Doctor King says the aim is to curb bureaucratic growth and return to private hands many services that became government responsibilities "by default." He says the experiment could affect all government departments and open new channels of "public service" for many different industries.
Whether this is actually a move toward free enterprise services or simply a shift from Socialism to Fascism remains to be seen.
Another experiment, in a small town northwest of Toronto, is an even more radical departure from the status-quo. The Orangeville Town Council has invited proposals for the operation of its police force! Faced with skyrocketing wages and police costs, the town of 8,500 is prepared to turn over the enforcement of all Federal, Provincial and Municipal laws to a private agency. There's only one catch: it's forbidden by the Ontario Police Act.
Mayor Victor Large says he's encouraged by the above noted switch to private contract servicing of government health responsibilities. He says the town will press for a change in the Police Act or a Pilot Project exclusion—if an acceptable proposal is received.
The two ventures have received little encouragement from provincial politicians, and the government has made no public comment on the projects. If either, or both, prove fruitful, the consequences could be enormous.
•William Westmiller, based on Canadian Press Wire Service report of 12 April 1971.
SHERIFF—AND VIEWERS—BACK FREE ENTERPRISE
An early libertarian button neatly summed up the convergence between economic and personal liberty with the slogan "Support Free Enterprise—Legalize Prostitution." That proposition was recently defended by none other than the recently-elected Sheriff of San Francisco County, Richard Hongisto. Appearing in a debate on prostitution on the nationally-televised (NET) "The Advocates" program, Hongisto expressed a very practical law enforcement perspective. Because there is a demand for the services of prostitutes, laws against this form of business are "totally ineffective" in changing people's behavior, Hongisto explained. Hence, the usual efforts to enforce these laws involve using "decoys, surveillance mechanisms, and other tactics such as physical force, which are the most degrading tactics of all to law enforcement." Most important of all in an age of ever-increasing crime and rising taxes, the attempt to forbid prostitution "takes forces away from more serious crimes and involves a lot of expense that should be avoided."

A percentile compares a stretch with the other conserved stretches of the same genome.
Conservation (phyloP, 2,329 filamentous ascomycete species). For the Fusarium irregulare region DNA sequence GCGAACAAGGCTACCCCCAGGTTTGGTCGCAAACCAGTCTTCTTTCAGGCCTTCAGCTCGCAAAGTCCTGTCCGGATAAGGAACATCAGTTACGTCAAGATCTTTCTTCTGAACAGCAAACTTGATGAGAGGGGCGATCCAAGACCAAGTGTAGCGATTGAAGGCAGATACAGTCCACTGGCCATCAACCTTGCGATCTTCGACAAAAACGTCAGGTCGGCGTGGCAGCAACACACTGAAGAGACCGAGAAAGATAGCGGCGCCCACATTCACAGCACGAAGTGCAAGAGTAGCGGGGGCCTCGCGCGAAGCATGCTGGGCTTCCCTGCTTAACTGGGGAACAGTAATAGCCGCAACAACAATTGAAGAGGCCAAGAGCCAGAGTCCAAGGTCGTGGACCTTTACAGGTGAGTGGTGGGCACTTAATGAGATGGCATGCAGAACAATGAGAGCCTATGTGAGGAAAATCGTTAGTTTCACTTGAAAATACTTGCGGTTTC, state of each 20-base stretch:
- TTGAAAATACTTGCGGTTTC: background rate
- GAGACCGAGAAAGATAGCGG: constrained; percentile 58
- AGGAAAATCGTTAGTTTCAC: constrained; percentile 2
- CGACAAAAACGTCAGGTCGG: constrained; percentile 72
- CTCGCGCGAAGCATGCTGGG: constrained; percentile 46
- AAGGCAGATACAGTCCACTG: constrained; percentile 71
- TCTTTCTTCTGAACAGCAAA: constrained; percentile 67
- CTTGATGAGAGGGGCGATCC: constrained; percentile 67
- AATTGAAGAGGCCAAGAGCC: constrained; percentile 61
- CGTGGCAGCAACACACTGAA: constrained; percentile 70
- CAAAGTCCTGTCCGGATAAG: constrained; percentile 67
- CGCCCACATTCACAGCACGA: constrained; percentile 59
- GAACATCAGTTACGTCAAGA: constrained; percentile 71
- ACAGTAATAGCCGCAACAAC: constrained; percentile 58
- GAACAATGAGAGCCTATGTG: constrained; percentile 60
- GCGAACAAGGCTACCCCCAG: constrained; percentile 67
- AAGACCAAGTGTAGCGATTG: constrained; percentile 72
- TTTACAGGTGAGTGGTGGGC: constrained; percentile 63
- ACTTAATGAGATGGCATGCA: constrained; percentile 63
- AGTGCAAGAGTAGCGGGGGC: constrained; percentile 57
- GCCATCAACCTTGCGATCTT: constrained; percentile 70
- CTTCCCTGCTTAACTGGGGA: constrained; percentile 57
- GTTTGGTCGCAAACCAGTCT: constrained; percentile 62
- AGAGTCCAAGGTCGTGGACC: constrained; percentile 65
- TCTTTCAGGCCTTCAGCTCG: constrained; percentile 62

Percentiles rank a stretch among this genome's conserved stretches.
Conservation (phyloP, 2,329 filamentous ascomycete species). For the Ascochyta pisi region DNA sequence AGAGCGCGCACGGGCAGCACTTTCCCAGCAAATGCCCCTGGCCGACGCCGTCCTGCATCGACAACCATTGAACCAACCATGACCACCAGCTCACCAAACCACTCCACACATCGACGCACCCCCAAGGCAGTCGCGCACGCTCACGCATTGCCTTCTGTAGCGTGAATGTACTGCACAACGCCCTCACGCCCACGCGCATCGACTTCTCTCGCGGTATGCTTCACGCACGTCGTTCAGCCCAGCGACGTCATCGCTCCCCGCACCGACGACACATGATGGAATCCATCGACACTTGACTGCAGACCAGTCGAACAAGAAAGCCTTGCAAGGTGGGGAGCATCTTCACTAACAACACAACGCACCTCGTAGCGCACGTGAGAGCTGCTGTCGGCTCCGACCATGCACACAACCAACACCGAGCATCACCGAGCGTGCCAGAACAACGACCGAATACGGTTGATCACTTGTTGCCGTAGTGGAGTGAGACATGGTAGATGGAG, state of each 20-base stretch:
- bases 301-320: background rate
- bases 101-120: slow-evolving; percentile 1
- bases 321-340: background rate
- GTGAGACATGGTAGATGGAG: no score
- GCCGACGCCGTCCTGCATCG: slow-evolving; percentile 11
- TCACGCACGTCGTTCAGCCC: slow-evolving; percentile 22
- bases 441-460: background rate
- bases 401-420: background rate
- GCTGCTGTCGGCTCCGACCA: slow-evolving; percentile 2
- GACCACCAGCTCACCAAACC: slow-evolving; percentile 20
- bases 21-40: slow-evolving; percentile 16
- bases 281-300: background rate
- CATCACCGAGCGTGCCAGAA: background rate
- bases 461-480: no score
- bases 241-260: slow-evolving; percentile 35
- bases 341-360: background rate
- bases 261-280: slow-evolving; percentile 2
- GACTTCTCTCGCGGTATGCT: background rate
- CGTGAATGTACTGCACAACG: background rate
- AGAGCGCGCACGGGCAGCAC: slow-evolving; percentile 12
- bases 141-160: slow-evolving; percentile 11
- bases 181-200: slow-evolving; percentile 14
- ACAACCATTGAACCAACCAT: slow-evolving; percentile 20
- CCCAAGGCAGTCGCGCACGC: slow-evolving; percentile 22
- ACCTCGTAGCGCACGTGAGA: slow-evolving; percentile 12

Viewer response to the 4 April telecast was enthusiastic. 60% of the 12,277 viewers responding by telephone agreed with the Sheriff that prostitution should be legalized, as did 72% of those mailing in responses.
• "Viewers Vote for Legalized Prostitution," LOS ANGELES TIMES, 3 May 1972.
IN DEFENSE OF PERFORMANCE CONTRACTING
Shortly after REASON reported on the success of performance contracting in education in Gary, Indiana's school system (Trends, March 1972 REASON), the U.S. Office of Economic Opportunity released a report purporting to be an objective evaluation of performance contracting. According to OEO, the report proved once and for all that performance contracting was a failure. But now two of the nation's leading authorities in the field have challenged that conclusion. Dr. Donald Goldenbaum, head of the quantitative analysis division of Indiana University's School of Public and Environmental Affairs, and James A. Mecklenburger, a research assistant and doctoral candidate in instructional systems technology, argue that the actual results of the OEO experiment were inconclusive at worst, and promising at best, and that OEO's pessimistic conclusions were politically motivated.